Targeted disinformation campaigns are often launched against individual activists and movements in order to discredit them and undermine their work. These campaigns stymie the important work they seek to do and perpetuate false information in the larger public narrative. Digital Rights Foundation wishes to document and further develop this emerging area of research and policy-based inquiries through a report on gendered disinformation. This call is for contributions for Chapters in the report from perspectives that are different from our own and those often placed at the center of research on the subject. We invite pitches for submissions for our report. Anyone who has access to a Pakistani bank account is welcome to apply.

Questions and Areas of interest:

What is gendered disinformation: How can gendered disinformation be defined? What category does it come under? What are the different ways in which it manifests itself? Why and how does this come to be used as a tool?

Why is this an important issue: How and does varying levels of digital literacy play a role? What are the ways in which gendered disinformation can harm its targets and what are the far-reaching effects? Why and how do some actors use this as a tool e.g. to remain in power or to divert attention?

Legislative measures: How can legislative measures be used to tackle gendered disinformation? What examples are already present, and to what extent are they successful? What is the scope for laws to be misused? How does legislation affect the actions taken by platforms? What loopholes have been used to get away with being held accountable in the past, and what loopholes might be used? How can these loopholes be countered without trampling on peoples’ freedoms?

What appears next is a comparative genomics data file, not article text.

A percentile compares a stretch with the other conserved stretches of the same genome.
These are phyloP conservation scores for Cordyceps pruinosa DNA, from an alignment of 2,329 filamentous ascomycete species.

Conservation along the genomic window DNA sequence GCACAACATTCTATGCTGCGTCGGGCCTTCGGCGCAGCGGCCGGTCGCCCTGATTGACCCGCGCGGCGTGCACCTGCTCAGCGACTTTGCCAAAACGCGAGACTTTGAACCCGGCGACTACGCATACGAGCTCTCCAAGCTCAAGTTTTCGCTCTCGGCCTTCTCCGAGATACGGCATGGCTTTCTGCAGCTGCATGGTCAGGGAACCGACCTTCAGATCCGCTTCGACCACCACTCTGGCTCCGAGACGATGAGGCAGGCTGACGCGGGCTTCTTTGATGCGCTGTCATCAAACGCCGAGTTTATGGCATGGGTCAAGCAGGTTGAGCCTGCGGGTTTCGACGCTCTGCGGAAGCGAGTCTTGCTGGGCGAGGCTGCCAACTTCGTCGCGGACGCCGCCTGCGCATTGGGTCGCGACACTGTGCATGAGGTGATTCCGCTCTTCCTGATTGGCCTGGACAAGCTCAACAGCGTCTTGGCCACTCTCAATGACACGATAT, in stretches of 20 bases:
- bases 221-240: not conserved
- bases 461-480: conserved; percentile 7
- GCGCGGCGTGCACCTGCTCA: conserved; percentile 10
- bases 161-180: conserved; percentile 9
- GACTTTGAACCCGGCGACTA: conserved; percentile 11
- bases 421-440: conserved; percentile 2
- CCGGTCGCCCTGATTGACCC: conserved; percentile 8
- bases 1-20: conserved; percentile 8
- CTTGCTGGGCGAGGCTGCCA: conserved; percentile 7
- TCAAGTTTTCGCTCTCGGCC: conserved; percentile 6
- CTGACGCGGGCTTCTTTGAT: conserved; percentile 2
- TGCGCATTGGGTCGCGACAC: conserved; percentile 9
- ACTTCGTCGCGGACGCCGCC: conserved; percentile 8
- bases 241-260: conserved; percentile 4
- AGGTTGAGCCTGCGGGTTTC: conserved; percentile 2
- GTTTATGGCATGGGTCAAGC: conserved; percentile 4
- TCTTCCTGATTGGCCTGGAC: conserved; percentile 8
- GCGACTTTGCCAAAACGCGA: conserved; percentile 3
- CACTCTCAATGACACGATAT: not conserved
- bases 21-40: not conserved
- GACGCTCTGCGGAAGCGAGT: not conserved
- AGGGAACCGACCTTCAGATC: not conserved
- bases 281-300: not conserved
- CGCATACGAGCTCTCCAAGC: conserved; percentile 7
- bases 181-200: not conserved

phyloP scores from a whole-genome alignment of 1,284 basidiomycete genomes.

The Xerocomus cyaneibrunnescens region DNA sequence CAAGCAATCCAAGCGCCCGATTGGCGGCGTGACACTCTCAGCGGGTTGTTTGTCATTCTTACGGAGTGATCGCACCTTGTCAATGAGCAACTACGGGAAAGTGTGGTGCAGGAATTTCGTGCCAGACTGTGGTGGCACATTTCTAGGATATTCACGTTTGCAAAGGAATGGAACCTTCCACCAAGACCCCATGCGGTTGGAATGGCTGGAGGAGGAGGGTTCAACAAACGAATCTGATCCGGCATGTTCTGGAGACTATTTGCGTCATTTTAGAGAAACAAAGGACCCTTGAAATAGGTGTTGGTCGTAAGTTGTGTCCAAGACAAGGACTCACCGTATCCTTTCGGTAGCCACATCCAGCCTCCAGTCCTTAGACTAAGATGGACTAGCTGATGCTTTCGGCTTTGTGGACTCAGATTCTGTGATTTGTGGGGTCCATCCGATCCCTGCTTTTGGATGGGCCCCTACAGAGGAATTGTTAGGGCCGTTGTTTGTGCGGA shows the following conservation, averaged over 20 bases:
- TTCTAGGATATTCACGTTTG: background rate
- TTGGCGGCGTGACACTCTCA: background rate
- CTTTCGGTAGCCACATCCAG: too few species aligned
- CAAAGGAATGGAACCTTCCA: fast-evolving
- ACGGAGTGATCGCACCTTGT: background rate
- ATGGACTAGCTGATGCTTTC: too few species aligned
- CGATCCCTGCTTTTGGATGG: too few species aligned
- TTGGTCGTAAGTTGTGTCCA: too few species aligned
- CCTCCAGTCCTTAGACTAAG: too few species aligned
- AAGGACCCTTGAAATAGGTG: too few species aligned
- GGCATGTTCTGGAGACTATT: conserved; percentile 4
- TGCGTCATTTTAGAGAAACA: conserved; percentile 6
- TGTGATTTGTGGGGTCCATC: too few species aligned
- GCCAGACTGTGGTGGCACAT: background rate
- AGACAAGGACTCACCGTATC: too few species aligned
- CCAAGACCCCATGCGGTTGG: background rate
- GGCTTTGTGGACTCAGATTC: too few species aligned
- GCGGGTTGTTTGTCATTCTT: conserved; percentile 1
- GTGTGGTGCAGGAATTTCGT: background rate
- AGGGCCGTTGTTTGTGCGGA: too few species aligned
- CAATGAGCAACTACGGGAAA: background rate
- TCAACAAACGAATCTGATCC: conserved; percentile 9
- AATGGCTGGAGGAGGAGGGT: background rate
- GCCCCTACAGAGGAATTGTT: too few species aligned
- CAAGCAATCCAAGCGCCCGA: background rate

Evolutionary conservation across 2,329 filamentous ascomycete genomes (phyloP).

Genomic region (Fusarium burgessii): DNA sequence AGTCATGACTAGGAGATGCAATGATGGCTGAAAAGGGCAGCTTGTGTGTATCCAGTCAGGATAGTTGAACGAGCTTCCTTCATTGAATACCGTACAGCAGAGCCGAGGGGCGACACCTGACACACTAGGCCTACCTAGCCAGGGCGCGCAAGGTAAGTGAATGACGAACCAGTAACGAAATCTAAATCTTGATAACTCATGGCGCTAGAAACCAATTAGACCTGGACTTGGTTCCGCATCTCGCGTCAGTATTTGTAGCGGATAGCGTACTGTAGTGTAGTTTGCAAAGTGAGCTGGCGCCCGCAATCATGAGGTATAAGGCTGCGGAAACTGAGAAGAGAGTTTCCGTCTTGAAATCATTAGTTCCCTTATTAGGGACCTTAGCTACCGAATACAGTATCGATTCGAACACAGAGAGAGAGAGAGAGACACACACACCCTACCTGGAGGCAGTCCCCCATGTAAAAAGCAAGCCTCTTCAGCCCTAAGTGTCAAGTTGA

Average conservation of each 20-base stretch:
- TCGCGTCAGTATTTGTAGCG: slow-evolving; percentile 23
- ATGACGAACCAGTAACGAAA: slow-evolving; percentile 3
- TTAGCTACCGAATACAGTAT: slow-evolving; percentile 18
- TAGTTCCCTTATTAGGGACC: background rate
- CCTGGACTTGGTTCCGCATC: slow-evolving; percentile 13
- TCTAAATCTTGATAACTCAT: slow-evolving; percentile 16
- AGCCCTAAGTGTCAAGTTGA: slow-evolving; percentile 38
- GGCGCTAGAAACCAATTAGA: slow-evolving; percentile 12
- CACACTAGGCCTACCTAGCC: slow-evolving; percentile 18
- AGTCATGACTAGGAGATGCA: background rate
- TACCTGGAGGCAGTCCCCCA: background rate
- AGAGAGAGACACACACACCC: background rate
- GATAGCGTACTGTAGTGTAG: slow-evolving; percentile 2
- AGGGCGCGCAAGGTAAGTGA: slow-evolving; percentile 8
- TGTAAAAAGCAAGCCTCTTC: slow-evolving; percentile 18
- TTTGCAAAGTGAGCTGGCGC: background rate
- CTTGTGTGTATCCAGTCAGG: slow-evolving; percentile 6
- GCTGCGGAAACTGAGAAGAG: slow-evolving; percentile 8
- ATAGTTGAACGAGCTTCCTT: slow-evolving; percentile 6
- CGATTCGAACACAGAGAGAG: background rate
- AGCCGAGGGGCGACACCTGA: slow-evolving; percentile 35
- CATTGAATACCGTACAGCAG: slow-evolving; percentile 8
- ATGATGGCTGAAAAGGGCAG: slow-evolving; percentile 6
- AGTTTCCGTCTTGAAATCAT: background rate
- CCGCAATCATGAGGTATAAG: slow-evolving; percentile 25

Who is targeted: Around the world, which actors are targeted? Why are they considered as targets? What makes them vulnerable? What are the varying degrees of harm that it can cause depending on which part of the world the disinformation campaign is based?

How to tackle gendered disinformation: How can awareness and education campaigns be used to reduce the harm that targeted disinformation campaigns can have? What actions platforms can take and why the responsibility falls on them, if at all? What can civil society do more and what assistance can be provided to them?

The final papers should be between 3000-4000 words, but in the interest of making information more accessible to a wider audience, authors can express an interest in supplementing their research in different formats, such as podcasts, graphics, interactive visuals, even games.

Selected authors will be given an honorarium of USD 1250.

Important Dates:

Date to submit abstract: 12 July 2021

Date to submit 1st Draft: 6 September 2021

Date to submit 2nd Draft: 1 October 2021

Request information: hyra@digitalrightsfoundation.pk